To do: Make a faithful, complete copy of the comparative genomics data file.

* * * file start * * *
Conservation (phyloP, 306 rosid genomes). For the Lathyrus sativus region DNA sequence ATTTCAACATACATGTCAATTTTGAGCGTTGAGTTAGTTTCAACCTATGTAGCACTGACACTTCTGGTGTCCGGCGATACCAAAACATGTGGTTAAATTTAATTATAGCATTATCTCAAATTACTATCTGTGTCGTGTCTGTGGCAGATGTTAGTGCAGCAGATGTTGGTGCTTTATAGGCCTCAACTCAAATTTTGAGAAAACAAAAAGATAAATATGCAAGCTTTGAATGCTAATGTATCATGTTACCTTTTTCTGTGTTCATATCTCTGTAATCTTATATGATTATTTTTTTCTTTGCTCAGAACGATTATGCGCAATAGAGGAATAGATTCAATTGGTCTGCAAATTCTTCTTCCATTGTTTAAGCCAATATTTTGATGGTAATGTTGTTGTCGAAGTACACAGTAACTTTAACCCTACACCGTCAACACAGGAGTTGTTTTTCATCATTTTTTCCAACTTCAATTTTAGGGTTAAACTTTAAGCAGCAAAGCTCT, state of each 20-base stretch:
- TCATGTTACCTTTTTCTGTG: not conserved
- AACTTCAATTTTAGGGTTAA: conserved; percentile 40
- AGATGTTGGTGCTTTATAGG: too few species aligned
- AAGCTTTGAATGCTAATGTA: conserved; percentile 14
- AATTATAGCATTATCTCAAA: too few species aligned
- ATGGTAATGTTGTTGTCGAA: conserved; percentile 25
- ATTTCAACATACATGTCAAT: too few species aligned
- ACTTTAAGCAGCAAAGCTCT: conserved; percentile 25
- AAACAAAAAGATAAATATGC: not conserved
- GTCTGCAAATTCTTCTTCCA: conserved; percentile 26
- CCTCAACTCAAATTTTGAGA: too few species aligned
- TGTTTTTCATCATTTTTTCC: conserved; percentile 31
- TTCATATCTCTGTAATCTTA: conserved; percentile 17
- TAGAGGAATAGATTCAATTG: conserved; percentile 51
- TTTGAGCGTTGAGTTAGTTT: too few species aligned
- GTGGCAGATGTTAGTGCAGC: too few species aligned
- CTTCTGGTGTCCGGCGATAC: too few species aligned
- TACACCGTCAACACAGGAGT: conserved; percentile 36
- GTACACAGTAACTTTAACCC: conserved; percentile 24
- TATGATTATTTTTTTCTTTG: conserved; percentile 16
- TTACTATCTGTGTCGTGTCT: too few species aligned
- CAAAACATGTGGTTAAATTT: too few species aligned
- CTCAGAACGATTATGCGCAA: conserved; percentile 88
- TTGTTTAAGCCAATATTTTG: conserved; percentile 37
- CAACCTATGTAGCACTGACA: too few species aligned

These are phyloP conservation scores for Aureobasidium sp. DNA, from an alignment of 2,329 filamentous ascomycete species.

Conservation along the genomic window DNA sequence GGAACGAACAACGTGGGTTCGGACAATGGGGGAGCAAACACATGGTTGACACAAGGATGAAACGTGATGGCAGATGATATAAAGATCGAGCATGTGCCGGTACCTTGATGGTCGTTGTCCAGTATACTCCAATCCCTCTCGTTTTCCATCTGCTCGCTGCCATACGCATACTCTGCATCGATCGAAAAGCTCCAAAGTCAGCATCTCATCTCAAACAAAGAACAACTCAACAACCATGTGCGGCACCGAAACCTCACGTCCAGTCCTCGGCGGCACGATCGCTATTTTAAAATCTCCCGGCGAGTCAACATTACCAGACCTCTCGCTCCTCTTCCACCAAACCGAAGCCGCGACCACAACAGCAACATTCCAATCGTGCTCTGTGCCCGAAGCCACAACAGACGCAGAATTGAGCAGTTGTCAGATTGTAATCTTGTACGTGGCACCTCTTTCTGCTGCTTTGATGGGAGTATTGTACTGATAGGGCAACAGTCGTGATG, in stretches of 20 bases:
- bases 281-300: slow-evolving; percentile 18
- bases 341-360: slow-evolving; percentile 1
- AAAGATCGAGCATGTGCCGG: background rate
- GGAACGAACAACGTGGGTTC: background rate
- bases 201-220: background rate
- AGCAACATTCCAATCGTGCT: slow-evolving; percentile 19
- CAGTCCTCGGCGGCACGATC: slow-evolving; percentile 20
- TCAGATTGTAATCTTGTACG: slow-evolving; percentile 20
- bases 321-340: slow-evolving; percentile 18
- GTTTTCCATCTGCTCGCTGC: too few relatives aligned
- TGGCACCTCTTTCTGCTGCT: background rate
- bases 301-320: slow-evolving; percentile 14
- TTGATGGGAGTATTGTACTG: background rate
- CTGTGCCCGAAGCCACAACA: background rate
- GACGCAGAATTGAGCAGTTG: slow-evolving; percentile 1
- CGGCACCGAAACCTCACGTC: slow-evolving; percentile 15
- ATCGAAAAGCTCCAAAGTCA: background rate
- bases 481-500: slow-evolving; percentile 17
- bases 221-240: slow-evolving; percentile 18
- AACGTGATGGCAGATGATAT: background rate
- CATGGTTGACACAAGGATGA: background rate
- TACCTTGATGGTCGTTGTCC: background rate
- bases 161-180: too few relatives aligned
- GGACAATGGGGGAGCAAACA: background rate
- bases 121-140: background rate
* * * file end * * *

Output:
Conservation (phyloP, 306 rosid genomes). For the Lathyrus sativus region DNA sequence ATTTCAACATACATGTCAATTTTGAGCGTTGAGTTAGTTTCAACCTATGTAGCACTGACACTTCTGGTGTCCGGCGATACCAAAACATGTGGTTAAATTTAATTATAGCATTATCTCAAATTACTATCTGTGTCGTGTCTGTGGCAGATGTTAGTGCAGCAGATGTTGGTGCTTTATAGGCCTCAACTCAAATTTTGAGAAAACAAAAAGATAAATATGCAAGCTTTGAATGCTAATGTATCATGTTACCTTTTTCTGTGTTCATATCTCTGTAATCTTATATGATTATTTTTTTCTTTGCTCAGAACGATTATGCGCAATAGAGGAATAGATTCAATTGGTCTGCAAATTCTTCTTCCATTGTTTAAGCCAATATTTTGATGGTAATGTTGTTGTCGAAGTACACAGTAACTTTAACCCTACACCGTCAACACAGGAGTTGTTTTTCATCATTTTTTCCAACTTCAATTTTAGGGTTAAACTTTAAGCAGCAAAGCTCT, state of each 20-base stretch:
- TCATGTTACCTTTTTCTGTG: not conserved
- AACTTCAATTTTAGGGTTAA: conserved; percentile 40
- AGATGTTGGTGCTTTATAGG: too few species aligned
- AAGCTTTGAATGCTAATGTA: conserved; percentile 14
- AATTATAGCATTATCTCAAA: too few species aligned
- ATGGTAATGTTGTTGTCGAA: conserved; percentile 25
- ATTTCAACATACATGTCAAT: too few species aligned
- ACTTTAAGCAGCAAAGCTCT: conserved; percentile 25
- AAACAAAAAGATAAATATGC: not conserved
- GTCTGCAAATTCTTCTTCCA: conserved; percentile 26
- CCTCAACTCAAATTTTGAGA: too few species aligned
- TGTTTTTCATCATTTTTTCC: conserved; percentile 31
- TTCATATCTCTGTAATCTTA: conserved; percentile 17
- TAGAGGAATAGATTCAATTG: conserved; percentile 51
- TTTGAGCGTTGAGTTAGTTT: too few species aligned
- GTGGCAGATGTTAGTGCAGC: too few species aligned
- CTTCTGGTGTCCGGCGATAC: too few species aligned
- TACACCGTCAACACAGGAGT: conserved; percentile 36
- GTACACAGTAACTTTAACCC: conserved; percentile 24
- TATGATTATTTTTTTCTTTG: conserved; percentile 16
- TTACTATCTGTGTCGTGTCT: too few species aligned
- CAAAACATGTGGTTAAATTT: too few species aligned
- CTCAGAACGATTATGCGCAA: conserved; percentile 88
- TTGTTTAAGCCAATATTTTG: conserved; percentile 37
- CAACCTATGTAGCACTGACA: too few species aligned

These are phyloP conservation scores for Aureobasidium sp. DNA, from an alignment of 2,329 filamentous ascomycete species.

Conservation along the genomic window DNA sequence GGAACGAACAACGTGGGTTCGGACAATGGGGGAGCAAACACATGGTTGACACAAGGATGAAACGTGATGGCAGATGATATAAAGATCGAGCATGTGCCGGTACCTTGATGGTCGTTGTCCAGTATACTCCAATCCCTCTCGTTTTCCATCTGCTCGCTGCCATACGCATACTCTGCATCGATCGAAAAGCTCCAAAGTCAGCATCTCATCTCAAACAAAGAACAACTCAACAACCATGTGCGGCACCGAAACCTCACGTCCAGTCCTCGGCGGCACGATCGCTATTTTAAAATCTCCCGGCGAGTCAACATTACCAGACCTCTCGCTCCTCTTCCACCAAACCGAAGCCGCGACCACAACAGCAACATTCCAATCGTGCTCTGTGCCCGAAGCCACAACAGACGCAGAATTGAGCAGTTGTCAGATTGTAATCTTGTACGTGGCACCTCTTTCTGCTGCTTTGATGGGAGTATTGTACTGATAGGGCAACAGTCGTGATG, in stretches of 20 bases:
- bases 281-300: slow-evolving; percentile 18
- bases 341-360: slow-evolving; percentile 1
- AAAGATCGAGCATGTGCCGG: background rate
- GGAACGAACAACGTGGGTTC: background rate
- bases 201-220: background rate
- AGCAACATTCCAATCGTGCT: slow-evolving; percentile 19
- CAGTCCTCGGCGGCACGATC: slow-evolving; percentile 20
- TCAGATTGTAATCTTGTACG: slow-evolving; percentile 20
- bases 321-340: slow-evolving; percentile 18
- GTTTTCCATCTGCTCGCTGC: too few relatives aligned
- TGGCACCTCTTTCTGCTGCT: background rate
- bases 301-320: slow-evolving; percentile 14
- TTGATGGGAGTATTGTACTG: background rate
- CTGTGCCCGAAGCCACAACA: background rate
- GACGCAGAATTGAGCAGTTG: slow-evolving; percentile 1
- CGGCACCGAAACCTCACGTC: slow-evolving; percentile 15
- ATCGAAAAGCTCCAAAGTCA: background rate
- bases 481-500: slow-evolving; percentile 17
- bases 221-240: slow-evolving; percentile 18
- AACGTGATGGCAGATGATAT: background rate
- CATGGTTGACACAAGGATGA: background rate
- TACCTTGATGGTCGTTGTCC: background rate
- bases 161-180: too few relatives aligned
- GGACAATGGGGGAGCAAACA: background rate
- bases 121-140: background rate